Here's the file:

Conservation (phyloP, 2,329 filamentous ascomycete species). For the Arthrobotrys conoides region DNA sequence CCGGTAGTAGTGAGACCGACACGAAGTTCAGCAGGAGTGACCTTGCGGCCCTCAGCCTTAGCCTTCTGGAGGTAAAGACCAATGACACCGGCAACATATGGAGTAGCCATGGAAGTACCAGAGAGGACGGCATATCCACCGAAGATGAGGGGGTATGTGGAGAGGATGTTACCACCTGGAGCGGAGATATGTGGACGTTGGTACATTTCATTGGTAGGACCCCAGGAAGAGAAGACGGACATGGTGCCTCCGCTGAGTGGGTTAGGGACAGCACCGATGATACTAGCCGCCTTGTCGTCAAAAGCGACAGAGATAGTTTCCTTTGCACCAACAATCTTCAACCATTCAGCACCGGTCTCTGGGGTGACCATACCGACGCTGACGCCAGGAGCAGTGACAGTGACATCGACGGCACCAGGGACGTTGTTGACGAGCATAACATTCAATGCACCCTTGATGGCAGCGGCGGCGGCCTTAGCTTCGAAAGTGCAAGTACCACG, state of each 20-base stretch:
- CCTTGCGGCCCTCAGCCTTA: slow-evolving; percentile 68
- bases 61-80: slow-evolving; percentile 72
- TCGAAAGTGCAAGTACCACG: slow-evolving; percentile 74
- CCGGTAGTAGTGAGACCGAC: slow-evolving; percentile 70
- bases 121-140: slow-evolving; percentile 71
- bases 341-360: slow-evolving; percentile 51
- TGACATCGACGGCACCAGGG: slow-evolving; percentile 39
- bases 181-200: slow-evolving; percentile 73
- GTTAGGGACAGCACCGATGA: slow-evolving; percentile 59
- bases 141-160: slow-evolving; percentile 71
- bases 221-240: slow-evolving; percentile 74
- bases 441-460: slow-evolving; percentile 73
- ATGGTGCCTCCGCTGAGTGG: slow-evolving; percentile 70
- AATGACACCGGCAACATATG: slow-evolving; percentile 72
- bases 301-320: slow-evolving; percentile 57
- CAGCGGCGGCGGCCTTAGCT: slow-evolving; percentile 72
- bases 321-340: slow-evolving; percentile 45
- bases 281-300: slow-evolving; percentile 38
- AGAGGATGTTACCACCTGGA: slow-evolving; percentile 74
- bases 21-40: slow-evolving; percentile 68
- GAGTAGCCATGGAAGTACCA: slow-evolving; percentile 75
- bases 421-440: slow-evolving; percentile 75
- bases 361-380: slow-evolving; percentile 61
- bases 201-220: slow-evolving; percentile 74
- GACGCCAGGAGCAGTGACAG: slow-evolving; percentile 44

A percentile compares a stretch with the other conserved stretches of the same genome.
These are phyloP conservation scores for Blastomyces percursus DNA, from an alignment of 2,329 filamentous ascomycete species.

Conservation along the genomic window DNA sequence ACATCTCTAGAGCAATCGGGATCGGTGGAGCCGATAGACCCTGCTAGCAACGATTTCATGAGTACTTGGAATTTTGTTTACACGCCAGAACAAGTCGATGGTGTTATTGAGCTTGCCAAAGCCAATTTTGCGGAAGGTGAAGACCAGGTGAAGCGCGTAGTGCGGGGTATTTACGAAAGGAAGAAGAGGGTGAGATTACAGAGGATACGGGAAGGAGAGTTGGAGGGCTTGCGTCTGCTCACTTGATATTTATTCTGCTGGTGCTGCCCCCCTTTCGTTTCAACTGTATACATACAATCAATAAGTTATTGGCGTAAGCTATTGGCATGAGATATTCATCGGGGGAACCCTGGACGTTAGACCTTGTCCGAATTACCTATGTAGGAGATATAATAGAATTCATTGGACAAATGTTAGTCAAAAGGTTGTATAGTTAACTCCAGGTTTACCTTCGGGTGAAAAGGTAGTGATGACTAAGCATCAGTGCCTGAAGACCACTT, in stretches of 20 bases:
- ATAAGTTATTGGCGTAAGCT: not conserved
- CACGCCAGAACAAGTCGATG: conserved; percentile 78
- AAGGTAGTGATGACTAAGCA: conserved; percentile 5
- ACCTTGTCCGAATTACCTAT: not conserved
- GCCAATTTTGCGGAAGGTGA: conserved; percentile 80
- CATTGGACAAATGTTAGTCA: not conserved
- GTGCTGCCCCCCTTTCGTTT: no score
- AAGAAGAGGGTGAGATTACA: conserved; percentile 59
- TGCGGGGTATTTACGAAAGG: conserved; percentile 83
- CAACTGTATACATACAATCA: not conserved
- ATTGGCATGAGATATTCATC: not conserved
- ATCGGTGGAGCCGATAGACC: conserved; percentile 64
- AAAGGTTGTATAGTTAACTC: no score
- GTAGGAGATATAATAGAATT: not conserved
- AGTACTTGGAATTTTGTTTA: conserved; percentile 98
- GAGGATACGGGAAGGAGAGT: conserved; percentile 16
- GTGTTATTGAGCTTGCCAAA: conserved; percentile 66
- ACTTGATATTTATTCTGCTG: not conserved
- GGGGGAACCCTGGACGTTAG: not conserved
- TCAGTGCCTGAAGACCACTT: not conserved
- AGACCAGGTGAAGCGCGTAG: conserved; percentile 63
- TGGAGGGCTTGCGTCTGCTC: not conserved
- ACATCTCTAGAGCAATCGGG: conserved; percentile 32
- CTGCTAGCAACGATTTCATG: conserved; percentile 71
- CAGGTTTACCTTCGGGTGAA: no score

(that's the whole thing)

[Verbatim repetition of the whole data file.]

Conservation (phyloP, 2,329 filamentous ascomycete species). For the Arthrobotrys conoides region DNA sequence CCGGTAGTAGTGAGACCGACACGAAGTTCAGCAGGAGTGACCTTGCGGCCCTCAGCCTTAGCCTTCTGGAGGTAAAGACCAATGACACCGGCAACATATGGAGTAGCCATGGAAGTACCAGAGAGGACGGCATATCCACCGAAGATGAGGGGGTATGTGGAGAGGATGTTACCACCTGGAGCGGAGATATGTGGACGTTGGTACATTTCATTGGTAGGACCCCAGGAAGAGAAGACGGACATGGTGCCTCCGCTGAGTGGGTTAGGGACAGCACCGATGATACTAGCCGCCTTGTCGTCAAAAGCGACAGAGATAGTTTCCTTTGCACCAACAATCTTCAACCATTCAGCACCGGTCTCTGGGGTGACCATACCGACGCTGACGCCAGGAGCAGTGACAGTGACATCGACGGCACCAGGGACGTTGTTGACGAGCATAACATTCAATGCACCCTTGATGGCAGCGGCGGCGGCCTTAGCTTCGAAAGTGCAAGTACCACG, state of each 20-base stretch:
- CCTTGCGGCCCTCAGCCTTA: slow-evolving; percentile 68
- bases 61-80: slow-evolving; percentile 72
- TCGAAAGTGCAAGTACCACG: slow-evolving; percentile 74
- CCGGTAGTAGTGAGACCGAC: slow-evolving; percentile 70
- bases 121-140: slow-evolving; percentile 71
- bases 341-360: slow-evolving; percentile 51
- TGACATCGACGGCACCAGGG: slow-evolving; percentile 39
- bases 181-200: slow-evolving; percentile 73
- GTTAGGGACAGCACCGATGA: slow-evolving; percentile 59
- bases 141-160: slow-evolving; percentile 71
- bases 221-240: slow-evolving; percentile 74
- bases 441-460: slow-evolving; percentile 73
- ATGGTGCCTCCGCTGAGTGG: slow-evolving; percentile 70
- AATGACACCGGCAACATATG: slow-evolving; percentile 72
- bases 301-320: slow-evolving; percentile 57
- CAGCGGCGGCGGCCTTAGCT: slow-evolving; percentile 72
- bases 321-340: slow-evolving; percentile 45
- bases 281-300: slow-evolving; percentile 38
- AGAGGATGTTACCACCTGGA: slow-evolving; percentile 74
- bases 21-40: slow-evolving; percentile 68
- GAGTAGCCATGGAAGTACCA: slow-evolving; percentile 75
- bases 421-440: slow-evolving; percentile 75
- bases 361-380: slow-evolving; percentile 61
- bases 201-220: slow-evolving; percentile 74
- GACGCCAGGAGCAGTGACAG: slow-evolving; percentile 44

A percentile compares a stretch with the other conserved stretches of the same genome.
These are phyloP conservation scores for Blastomyces percursus DNA, from an alignment of 2,329 filamentous ascomycete species.

Conservation along the genomic window DNA sequence ACATCTCTAGAGCAATCGGGATCGGTGGAGCCGATAGACCCTGCTAGCAACGATTTCATGAGTACTTGGAATTTTGTTTACACGCCAGAACAAGTCGATGGTGTTATTGAGCTTGCCAAAGCCAATTTTGCGGAAGGTGAAGACCAGGTGAAGCGCGTAGTGCGGGGTATTTACGAAAGGAAGAAGAGGGTGAGATTACAGAGGATACGGGAAGGAGAGTTGGAGGGCTTGCGTCTGCTCACTTGATATTTATTCTGCTGGTGCTGCCCCCCTTTCGTTTCAACTGTATACATACAATCAATAAGTTATTGGCGTAAGCTATTGGCATGAGATATTCATCGGGGGAACCCTGGACGTTAGACCTTGTCCGAATTACCTATGTAGGAGATATAATAGAATTCATTGGACAAATGTTAGTCAAAAGGTTGTATAGTTAACTCCAGGTTTACCTTCGGGTGAAAAGGTAGTGATGACTAAGCATCAGTGCCTGAAGACCACTT, in stretches of 20 bases:
- ATAAGTTATTGGCGTAAGCT: not conserved
- CACGCCAGAACAAGTCGATG: conserved; percentile 78
- AAGGTAGTGATGACTAAGCA: conserved; percentile 5
- ACCTTGTCCGAATTACCTAT: not conserved
- GCCAATTTTGCGGAAGGTGA: conserved; percentile 80
- CATTGGACAAATGTTAGTCA: not conserved
- GTGCTGCCCCCCTTTCGTTT: no score
- AAGAAGAGGGTGAGATTACA: conserved; percentile 59
- TGCGGGGTATTTACGAAAGG: conserved; percentile 83
- CAACTGTATACATACAATCA: not conserved
- ATTGGCATGAGATATTCATC: not conserved
- ATCGGTGGAGCCGATAGACC: conserved; percentile 64
- AAAGGTTGTATAGTTAACTC: no score
- GTAGGAGATATAATAGAATT: not conserved
- AGTACTTGGAATTTTGTTTA: conserved; percentile 98
- GAGGATACGGGAAGGAGAGT: conserved; percentile 16
- GTGTTATTGAGCTTGCCAAA: conserved; percentile 66
- ACTTGATATTTATTCTGCTG: not conserved
- GGGGGAACCCTGGACGTTAG: not conserved
- TCAGTGCCTGAAGACCACTT: not conserved
- AGACCAGGTGAAGCGCGTAG: conserved; percentile 63
- TGGAGGGCTTGCGTCTGCTC: not conserved
- ACATCTCTAGAGCAATCGGG: conserved; percentile 32
- CTGCTAGCAACGATTTCATG: conserved; percentile 71
- CAGGTTTACCTTCGGGTGAA: no score